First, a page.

Research-Based Help for the Parent-Teacher
Reading researchers Richard Allington and Rachael Gabriel published one of the most comprehensive and easy to implement papers on reading instruction titled, Every Child, Every Day. In their work, they described six simple research-based no-cost practices that educators could implement to improve reading achievement.
The practices noted by Allington and Gabriel are intended for educators however the teacher-parent will find that these practices are completely suited to the home setting. Unlike schools that have been contaminated by mindless worksheets and test prep packages, a child’s home is a place where a young mind can explore new worlds through books for the sake of enjoyment and learning without stress.
The six elements of effective home reading instruction will probably be very familiar to the teacher-parent and probably are a daily part of your child’s life. These practices work for children of all ages and all levels of reading ability.
Six Elements of Effective Home Reading Instruction
- Your child reads something he or she chooses. Children are more motivated to read when they are active participants in book choice. Children are sophisticated consumers of literature gravitating toward fiction, nonfiction, favorite characters, topics, book series, and authors. A good section does not require a huge Amazon delivery. Good books can be found at the library, second-hand stores as well as online sources. Some book vendors are extending free trial periods to parents and educators for online children’s literature. Take some time to look over your child’s library, talk to them about what books are their favorites and why.
- Your child reads something he or she can read accurately. Learning to read is similar to learning to drive a car. Typically we learn to drive in a safe area, country road, empty parking lot, open field. The safe area allows us to build confidence and eventually drive with complete automaticity. Imagine if we had a fender bender every few miles. It would not take long before we decided that driving was too hard. Many children are having fender benders constantly as they attempt to read words that they can not decode. By third grade, many of these children have decided that reading is too hard for them and they have given up. Children need to have access to books that they can read accurately also known as just-right books. A just-right book should be one that the child can read with almost 100% accuracy. The child should also read with fairly good age-appropriate fluency. To find out if the book is just right listen to the child read a short selection. If the child struggles with a word do not immediately tell them what it is. This allows you to see how your child deals with unknown words when they are reading independently. By doing this you can see what strategies the child applies, do they try the first sound, do they skip the word and figure it out in the context of the book, do they get frustrated and give up? This information will give the parent-teacher a starting point for helping the child learn new strategies for decoding unknown words. If you see that the child misses four or five words on a single page suggest a different book.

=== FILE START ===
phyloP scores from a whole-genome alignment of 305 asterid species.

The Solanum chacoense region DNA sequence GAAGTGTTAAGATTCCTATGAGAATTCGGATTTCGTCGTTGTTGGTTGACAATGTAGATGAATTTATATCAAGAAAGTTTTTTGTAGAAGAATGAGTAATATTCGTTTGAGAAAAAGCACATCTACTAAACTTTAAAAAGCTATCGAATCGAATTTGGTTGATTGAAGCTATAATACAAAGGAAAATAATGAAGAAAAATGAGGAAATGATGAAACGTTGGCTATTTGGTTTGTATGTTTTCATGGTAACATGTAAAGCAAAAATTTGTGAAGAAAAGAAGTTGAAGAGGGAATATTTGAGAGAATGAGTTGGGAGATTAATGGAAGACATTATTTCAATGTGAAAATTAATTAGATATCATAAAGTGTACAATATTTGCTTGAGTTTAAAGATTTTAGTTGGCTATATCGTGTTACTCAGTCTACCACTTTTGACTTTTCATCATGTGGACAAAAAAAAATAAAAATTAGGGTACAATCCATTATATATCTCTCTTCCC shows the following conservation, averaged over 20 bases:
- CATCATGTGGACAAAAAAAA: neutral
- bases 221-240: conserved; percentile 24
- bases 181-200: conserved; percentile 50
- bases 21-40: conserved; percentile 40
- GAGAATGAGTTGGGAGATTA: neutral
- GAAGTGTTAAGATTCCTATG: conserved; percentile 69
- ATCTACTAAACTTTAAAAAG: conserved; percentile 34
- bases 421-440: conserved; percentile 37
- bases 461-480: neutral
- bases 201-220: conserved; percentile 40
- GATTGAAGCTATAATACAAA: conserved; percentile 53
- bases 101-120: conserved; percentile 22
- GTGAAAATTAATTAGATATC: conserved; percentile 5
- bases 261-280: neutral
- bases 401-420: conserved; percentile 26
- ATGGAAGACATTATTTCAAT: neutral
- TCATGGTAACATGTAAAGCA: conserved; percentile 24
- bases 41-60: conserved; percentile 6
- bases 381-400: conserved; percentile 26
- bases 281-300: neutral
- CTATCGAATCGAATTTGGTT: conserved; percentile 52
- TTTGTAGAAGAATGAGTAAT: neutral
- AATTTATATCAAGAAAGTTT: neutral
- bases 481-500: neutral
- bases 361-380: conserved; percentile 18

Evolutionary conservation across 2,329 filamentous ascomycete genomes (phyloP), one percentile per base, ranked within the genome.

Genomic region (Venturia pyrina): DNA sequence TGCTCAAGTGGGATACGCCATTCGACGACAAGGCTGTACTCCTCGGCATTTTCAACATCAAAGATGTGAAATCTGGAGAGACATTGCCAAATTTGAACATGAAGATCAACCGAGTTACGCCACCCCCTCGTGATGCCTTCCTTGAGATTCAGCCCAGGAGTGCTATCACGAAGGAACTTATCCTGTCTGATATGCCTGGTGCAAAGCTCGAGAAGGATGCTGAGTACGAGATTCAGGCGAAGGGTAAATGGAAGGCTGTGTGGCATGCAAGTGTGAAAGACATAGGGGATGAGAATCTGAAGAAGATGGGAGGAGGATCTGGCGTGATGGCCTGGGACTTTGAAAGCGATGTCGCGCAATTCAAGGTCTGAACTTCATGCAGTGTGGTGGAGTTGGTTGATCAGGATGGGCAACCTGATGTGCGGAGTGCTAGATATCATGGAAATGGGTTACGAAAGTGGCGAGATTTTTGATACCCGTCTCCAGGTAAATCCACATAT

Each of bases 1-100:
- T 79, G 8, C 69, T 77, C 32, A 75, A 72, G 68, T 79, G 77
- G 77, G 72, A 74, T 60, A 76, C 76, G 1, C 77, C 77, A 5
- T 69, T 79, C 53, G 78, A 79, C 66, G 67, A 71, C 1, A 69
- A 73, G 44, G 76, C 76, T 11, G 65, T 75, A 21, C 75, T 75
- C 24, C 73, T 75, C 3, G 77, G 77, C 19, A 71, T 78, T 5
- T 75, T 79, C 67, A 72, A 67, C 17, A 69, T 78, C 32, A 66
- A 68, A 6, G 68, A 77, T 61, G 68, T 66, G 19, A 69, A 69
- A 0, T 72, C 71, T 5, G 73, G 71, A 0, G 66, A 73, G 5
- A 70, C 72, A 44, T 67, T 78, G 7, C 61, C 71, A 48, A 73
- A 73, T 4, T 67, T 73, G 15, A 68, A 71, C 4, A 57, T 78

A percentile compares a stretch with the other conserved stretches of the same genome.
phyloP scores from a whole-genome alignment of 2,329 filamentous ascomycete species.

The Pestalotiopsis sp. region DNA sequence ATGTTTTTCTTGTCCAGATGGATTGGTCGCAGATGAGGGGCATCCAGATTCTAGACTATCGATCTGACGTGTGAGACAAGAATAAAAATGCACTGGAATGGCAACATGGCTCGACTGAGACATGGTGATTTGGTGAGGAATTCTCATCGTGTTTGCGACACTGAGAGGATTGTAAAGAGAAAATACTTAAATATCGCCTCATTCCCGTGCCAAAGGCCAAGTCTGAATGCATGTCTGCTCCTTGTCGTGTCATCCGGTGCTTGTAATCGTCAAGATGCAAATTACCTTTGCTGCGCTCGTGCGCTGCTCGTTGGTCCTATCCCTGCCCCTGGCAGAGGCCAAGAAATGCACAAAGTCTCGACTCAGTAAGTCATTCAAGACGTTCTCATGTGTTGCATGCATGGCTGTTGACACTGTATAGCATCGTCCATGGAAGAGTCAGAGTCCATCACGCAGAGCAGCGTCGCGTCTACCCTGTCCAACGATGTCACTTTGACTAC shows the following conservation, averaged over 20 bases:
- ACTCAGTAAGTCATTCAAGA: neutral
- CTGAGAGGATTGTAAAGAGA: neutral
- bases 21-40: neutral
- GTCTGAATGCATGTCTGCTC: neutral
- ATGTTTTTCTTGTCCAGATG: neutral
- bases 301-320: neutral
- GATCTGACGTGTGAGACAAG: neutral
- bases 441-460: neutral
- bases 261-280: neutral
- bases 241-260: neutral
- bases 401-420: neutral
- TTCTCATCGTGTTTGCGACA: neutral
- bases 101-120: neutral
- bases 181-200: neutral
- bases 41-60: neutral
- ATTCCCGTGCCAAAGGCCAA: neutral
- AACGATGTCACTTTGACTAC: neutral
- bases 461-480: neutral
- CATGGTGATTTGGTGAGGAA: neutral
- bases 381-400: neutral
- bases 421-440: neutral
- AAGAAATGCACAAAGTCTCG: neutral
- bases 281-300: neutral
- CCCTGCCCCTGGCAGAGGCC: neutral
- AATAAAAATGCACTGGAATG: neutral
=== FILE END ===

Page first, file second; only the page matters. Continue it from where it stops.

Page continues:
- Your child should read something he or she understands. The goal of reading is comprehension. Sometimes children can read all of the words correctly but have no idea what it is they have read, this happens with adults all the time! As you listen to your child read for accuracy and fluency ask them a few questions about what they have read. This is not a test! Keep it fun, the goal is to find a just-right book that your child can enjoy independently.
- Your child should write about something personally meaningful. This may be a step outside of what is typical book time at home. Writing is the application of reading, the creation of something unique. This should be an opportunity for your child to express themselves, not give simple grudging responses to a writing assignment. Children will voluntarily work to improve their writing mechanics to more accurately share their thoughts when they have an opportunity to do so in writing. The parent-teacher is in a unique position to make this happen without having to respond to the demands of the curriculum standards established by well-meaning educrats.
- Your child should talk with peers about reading and writing. Adult book clubs are popular, why shouldn’t children be allowed to have the same opportunity? A peer could be younger or older, a family pet or beloved stuffed animal, a teacher-parent, or a grandparent video chatting from across the country. Everyone likes to talk about what they are reading and children are still unselfconscious enough to share books and writing that they are proud of.
- Your child should listen to a fluent adult read. Every parent-teacher is familiar with this activity. It is the job of the teacher-parent to realize that even their older children can benefit from being read to. This is an enjoyable activity for everyone.
The parent-teacher of today has the most important and enjoyable job ever conceived. Make the most of your time with your child, keep reading a fun activity that children will progress through at their own pace. When the children are enjoying the books and the time with their parent-teachers that will be a fast pace!